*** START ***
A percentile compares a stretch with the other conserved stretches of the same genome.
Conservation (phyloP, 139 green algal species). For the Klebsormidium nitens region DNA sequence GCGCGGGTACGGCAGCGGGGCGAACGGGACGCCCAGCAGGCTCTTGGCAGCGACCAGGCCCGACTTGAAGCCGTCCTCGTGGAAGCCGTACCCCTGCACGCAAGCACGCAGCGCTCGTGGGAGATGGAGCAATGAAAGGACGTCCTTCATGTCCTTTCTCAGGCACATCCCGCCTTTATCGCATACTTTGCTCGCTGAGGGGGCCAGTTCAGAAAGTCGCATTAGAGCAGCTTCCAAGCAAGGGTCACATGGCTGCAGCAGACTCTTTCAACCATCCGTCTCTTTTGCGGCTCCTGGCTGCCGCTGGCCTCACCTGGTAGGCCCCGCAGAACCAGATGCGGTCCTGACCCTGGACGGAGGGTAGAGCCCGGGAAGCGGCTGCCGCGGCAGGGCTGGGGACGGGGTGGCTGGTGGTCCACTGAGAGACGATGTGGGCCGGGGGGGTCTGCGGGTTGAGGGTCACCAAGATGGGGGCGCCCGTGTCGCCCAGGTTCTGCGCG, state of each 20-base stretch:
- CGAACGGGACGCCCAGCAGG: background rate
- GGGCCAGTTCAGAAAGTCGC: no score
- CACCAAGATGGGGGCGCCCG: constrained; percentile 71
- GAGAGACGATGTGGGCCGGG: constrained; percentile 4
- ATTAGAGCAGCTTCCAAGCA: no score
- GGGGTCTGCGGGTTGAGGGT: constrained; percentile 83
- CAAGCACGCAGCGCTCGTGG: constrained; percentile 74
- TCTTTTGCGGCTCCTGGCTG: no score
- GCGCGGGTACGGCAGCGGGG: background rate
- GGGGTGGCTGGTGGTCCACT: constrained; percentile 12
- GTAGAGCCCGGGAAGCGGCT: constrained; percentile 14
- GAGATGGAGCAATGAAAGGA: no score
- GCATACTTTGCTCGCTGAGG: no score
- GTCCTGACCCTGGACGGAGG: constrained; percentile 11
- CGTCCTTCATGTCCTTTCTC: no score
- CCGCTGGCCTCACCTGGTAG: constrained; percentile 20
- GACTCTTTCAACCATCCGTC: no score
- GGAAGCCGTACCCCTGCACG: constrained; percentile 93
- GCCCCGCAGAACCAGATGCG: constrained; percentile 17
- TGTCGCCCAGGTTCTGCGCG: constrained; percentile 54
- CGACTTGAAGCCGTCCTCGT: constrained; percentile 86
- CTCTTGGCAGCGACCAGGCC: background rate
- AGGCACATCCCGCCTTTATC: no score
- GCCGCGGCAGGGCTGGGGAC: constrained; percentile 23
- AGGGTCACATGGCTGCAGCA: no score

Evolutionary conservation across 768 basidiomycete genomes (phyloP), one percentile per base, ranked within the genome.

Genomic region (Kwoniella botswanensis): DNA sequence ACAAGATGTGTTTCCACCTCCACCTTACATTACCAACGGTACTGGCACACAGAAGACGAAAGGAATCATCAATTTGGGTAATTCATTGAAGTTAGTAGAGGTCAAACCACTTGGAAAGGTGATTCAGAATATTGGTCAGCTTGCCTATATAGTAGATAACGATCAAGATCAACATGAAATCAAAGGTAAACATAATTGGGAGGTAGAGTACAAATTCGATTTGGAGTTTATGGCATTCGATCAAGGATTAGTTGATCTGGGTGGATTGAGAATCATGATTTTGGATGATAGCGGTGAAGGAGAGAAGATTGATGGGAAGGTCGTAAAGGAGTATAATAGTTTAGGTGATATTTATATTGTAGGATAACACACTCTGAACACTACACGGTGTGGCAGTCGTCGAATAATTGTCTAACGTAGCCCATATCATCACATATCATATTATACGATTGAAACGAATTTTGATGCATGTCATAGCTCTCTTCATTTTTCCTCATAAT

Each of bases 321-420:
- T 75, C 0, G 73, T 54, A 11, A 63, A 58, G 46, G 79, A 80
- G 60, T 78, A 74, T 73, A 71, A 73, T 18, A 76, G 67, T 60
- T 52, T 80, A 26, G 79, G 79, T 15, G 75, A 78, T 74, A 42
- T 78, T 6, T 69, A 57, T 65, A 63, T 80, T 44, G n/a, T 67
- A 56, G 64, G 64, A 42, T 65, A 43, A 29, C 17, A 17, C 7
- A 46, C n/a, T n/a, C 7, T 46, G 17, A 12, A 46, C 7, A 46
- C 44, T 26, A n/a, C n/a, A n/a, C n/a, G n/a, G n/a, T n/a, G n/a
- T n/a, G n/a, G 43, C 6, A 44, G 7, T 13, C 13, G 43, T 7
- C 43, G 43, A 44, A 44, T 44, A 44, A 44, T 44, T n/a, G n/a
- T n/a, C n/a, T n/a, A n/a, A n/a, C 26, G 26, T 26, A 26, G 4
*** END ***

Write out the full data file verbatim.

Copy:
A percentile compares a stretch with the other conserved stretches of the same genome.
Conservation (phyloP, 139 green algal species). For the Klebsormidium nitens region DNA sequence GCGCGGGTACGGCAGCGGGGCGAACGGGACGCCCAGCAGGCTCTTGGCAGCGACCAGGCCCGACTTGAAGCCGTCCTCGTGGAAGCCGTACCCCTGCACGCAAGCACGCAGCGCTCGTGGGAGATGGAGCAATGAAAGGACGTCCTTCATGTCCTTTCTCAGGCACATCCCGCCTTTATCGCATACTTTGCTCGCTGAGGGGGCCAGTTCAGAAAGTCGCATTAGAGCAGCTTCCAAGCAAGGGTCACATGGCTGCAGCAGACTCTTTCAACCATCCGTCTCTTTTGCGGCTCCTGGCTGCCGCTGGCCTCACCTGGTAGGCCCCGCAGAACCAGATGCGGTCCTGACCCTGGACGGAGGGTAGAGCCCGGGAAGCGGCTGCCGCGGCAGGGCTGGGGACGGGGTGGCTGGTGGTCCACTGAGAGACGATGTGGGCCGGGGGGGTCTGCGGGTTGAGGGTCACCAAGATGGGGGCGCCCGTGTCGCCCAGGTTCTGCGCG, state of each 20-base stretch:
- CGAACGGGACGCCCAGCAGG: background rate
- GGGCCAGTTCAGAAAGTCGC: no score
- CACCAAGATGGGGGCGCCCG: constrained; percentile 71
- GAGAGACGATGTGGGCCGGG: constrained; percentile 4
- ATTAGAGCAGCTTCCAAGCA: no score
- GGGGTCTGCGGGTTGAGGGT: constrained; percentile 83
- CAAGCACGCAGCGCTCGTGG: constrained; percentile 74
- TCTTTTGCGGCTCCTGGCTG: no score
- GCGCGGGTACGGCAGCGGGG: background rate
- GGGGTGGCTGGTGGTCCACT: constrained; percentile 12
- GTAGAGCCCGGGAAGCGGCT: constrained; percentile 14
- GAGATGGAGCAATGAAAGGA: no score
- GCATACTTTGCTCGCTGAGG: no score
- GTCCTGACCCTGGACGGAGG: constrained; percentile 11
- CGTCCTTCATGTCCTTTCTC: no score
- CCGCTGGCCTCACCTGGTAG: constrained; percentile 20
- GACTCTTTCAACCATCCGTC: no score
- GGAAGCCGTACCCCTGCACG: constrained; percentile 93
- GCCCCGCAGAACCAGATGCG: constrained; percentile 17
- TGTCGCCCAGGTTCTGCGCG: constrained; percentile 54
- CGACTTGAAGCCGTCCTCGT: constrained; percentile 86
- CTCTTGGCAGCGACCAGGCC: background rate
- AGGCACATCCCGCCTTTATC: no score
- GCCGCGGCAGGGCTGGGGAC: constrained; percentile 23
- AGGGTCACATGGCTGCAGCA: no score

Evolutionary conservation across 768 basidiomycete genomes (phyloP), one percentile per base, ranked within the genome.

Genomic region (Kwoniella botswanensis): DNA sequence ACAAGATGTGTTTCCACCTCCACCTTACATTACCAACGGTACTGGCACACAGAAGACGAAAGGAATCATCAATTTGGGTAATTCATTGAAGTTAGTAGAGGTCAAACCACTTGGAAAGGTGATTCAGAATATTGGTCAGCTTGCCTATATAGTAGATAACGATCAAGATCAACATGAAATCAAAGGTAAACATAATTGGGAGGTAGAGTACAAATTCGATTTGGAGTTTATGGCATTCGATCAAGGATTAGTTGATCTGGGTGGATTGAGAATCATGATTTTGGATGATAGCGGTGAAGGAGAGAAGATTGATGGGAAGGTCGTAAAGGAGTATAATAGTTTAGGTGATATTTATATTGTAGGATAACACACTCTGAACACTACACGGTGTGGCAGTCGTCGAATAATTGTCTAACGTAGCCCATATCATCACATATCATATTATACGATTGAAACGAATTTTGATGCATGTCATAGCTCTCTTCATTTTTCCTCATAAT

Each of bases 321-420:
- T 75, C 0, G 73, T 54, A 11, A 63, A 58, G 46, G 79, A 80
- G 60, T 78, A 74, T 73, A 71, A 73, T 18, A 76, G 67, T 60
- T 52, T 80, A 26, G 79, G 79, T 15, G 75, A 78, T 74, A 42
- T 78, T 6, T 69, A 57, T 65, A 63, T 80, T 44, G n/a, T 67
- A 56, G 64, G 64, A 42, T 65, A 43, A 29, C 17, A 17, C 7
- A 46, C n/a, T n/a, C 7, T 46, G 17, A 12, A 46, C 7, A 46
- C 44, T 26, A n/a, C n/a, A n/a, C n/a, G n/a, G n/a, T n/a, G n/a
- T n/a, G n/a, G 43, C 6, A 44, G 7, T 13, C 13, G 43, T 7
- C 43, G 43, A 44, A 44, T 44, A 44, A 44, T 44, T n/a, G n/a
- T n/a, C n/a, T n/a, A n/a, A n/a, C 26, G 26, T 26, A 26, G 4